Unsure of what the weather had in store for today , I decided not to go too far afield , and made my first stop at Knoll Park , Sevenoaks , in another attempt for Common Redstart and Cuckoo . Again , I came away empty handed on these two species , in fact the whole park was very quiet indeed , apart from lots of Willow Warblers singing their hearts out . In the morning sunshine , this male Pheasant looked really dapper , the wattle on his face looking unreal . On the open grassland to one side of the house , I put up two Green Woodpeckers , which flew to the nearest tree , then dropped down again and carried on feeding . I got as close as I could to them , but as soon as I got to that certain distance , they flew away a short distance . Eventually , I did manage to get shots of them both , the female , with the plain black moustache , and a little later , the male , with his black and red moustache . Shortly after this shot , they got fed up with me and flew well away , to feed in peace . I only saw one and heard two Tree Pipits during my visit , which is unusual for the site , but I did manage a shot of one of them in full song .
From Knoll Park , I made the short journey to Sevenoaks Wildfowl Reserve , a Kent Wildlife Trust site . If anything , this site was even quieter that the first , as all that was seen from the first hide was a family of Canada Geese , one Shellduck , a few Lapwing , and the usual Coots , Moorhens and a few Tufted Ducks . The walk between hides was not much better , with the odd Blackcap and a pair of Bullfinches . The second hide produced , nothing , but I could hear birdsong over towards the other hide near the reedbed . Sure enough , the song of the Reed Warbler was constant as soon as I opened the flap . The first views were of males , deep in the reeds , and constantly on the move . After some time , the odd bird showed towards the front of the reedbed , but even though singing , they didn't stop for long in one place . Every now and again , a non singing bird appeared , and that gave the opportunity of a series of shots . A few LTTits along with a Chiffchaff landed in an adjacent Willow , but like the Reed Warblers , didn't keep still and moved on . I decided to head around the other side of the large lake to look for the Kingfisher around Willow Hide , which didn't show up either . As I approached the hide , a Coot was on her nest , surrounded by a nice show of Bog Bean flowers . When I entered the hide , I was told by the couple inside , that I had just missed a Mink , swimming between the two islands in the lake . I headed down to the end of the large lake and was about to turn back , when a Garden Warbler started singing from a Hawthorn . I must have spent a good half hour , trying to get a clear shot of the bird , but , as you can see , I did not manage it . Of interest , whilst I was trying for that shot , not only the Garden Warbler was singing , as in very close proximity , Common Whitethroat , Chiffchaff , Blackcap and one , possibly two Cetti's Warblers were in full song too . Just four butterflies were recorded on site , 3 Green-veined Whites , one pictured nectaring on Bugle , and a single male Orange Tip . My last shot before leaving , was this Rabbit , who wasn't at all bothered by my presence .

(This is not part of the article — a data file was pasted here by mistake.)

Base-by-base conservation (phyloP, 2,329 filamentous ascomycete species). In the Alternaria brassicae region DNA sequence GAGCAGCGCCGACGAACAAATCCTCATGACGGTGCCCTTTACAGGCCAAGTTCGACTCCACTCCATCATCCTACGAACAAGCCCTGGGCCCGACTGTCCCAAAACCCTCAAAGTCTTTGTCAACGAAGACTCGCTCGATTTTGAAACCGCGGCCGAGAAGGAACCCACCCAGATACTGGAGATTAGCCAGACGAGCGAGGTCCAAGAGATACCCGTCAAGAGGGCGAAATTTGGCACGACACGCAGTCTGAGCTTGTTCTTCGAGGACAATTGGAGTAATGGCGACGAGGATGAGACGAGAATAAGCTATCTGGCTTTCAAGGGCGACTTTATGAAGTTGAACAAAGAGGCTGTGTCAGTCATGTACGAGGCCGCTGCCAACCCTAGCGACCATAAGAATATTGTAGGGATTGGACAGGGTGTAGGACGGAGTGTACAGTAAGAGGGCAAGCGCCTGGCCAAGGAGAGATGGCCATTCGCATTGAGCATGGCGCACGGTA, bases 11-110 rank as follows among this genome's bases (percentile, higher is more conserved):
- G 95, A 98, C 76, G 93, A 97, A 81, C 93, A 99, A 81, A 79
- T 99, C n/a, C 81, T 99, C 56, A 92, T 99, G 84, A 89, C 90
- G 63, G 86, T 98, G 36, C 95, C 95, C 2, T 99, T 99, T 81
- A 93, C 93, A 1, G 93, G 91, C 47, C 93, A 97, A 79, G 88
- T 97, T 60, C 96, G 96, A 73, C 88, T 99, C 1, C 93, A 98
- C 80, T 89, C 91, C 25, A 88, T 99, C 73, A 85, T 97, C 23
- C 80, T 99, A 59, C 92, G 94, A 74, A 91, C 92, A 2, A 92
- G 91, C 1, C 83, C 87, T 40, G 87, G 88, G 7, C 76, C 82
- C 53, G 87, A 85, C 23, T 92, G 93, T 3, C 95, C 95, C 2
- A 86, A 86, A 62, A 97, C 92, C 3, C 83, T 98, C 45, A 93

As the sun had decided to show itself again , I decided to stop on the Downs and check the refugia , only to find one of the other surveyors was just leaving . So I just had a quick look around for butterflies . The sun had tempted a few out , and I recorded 2 Large White , 1 Orange Tip , 1 Brimstone , 7 Grizzled Skipper , 10 Dingy Skipper and 2 Peacock . Let's hope the warmer temperatures which have been forecasted do arrive , and the butterflies get flying again .
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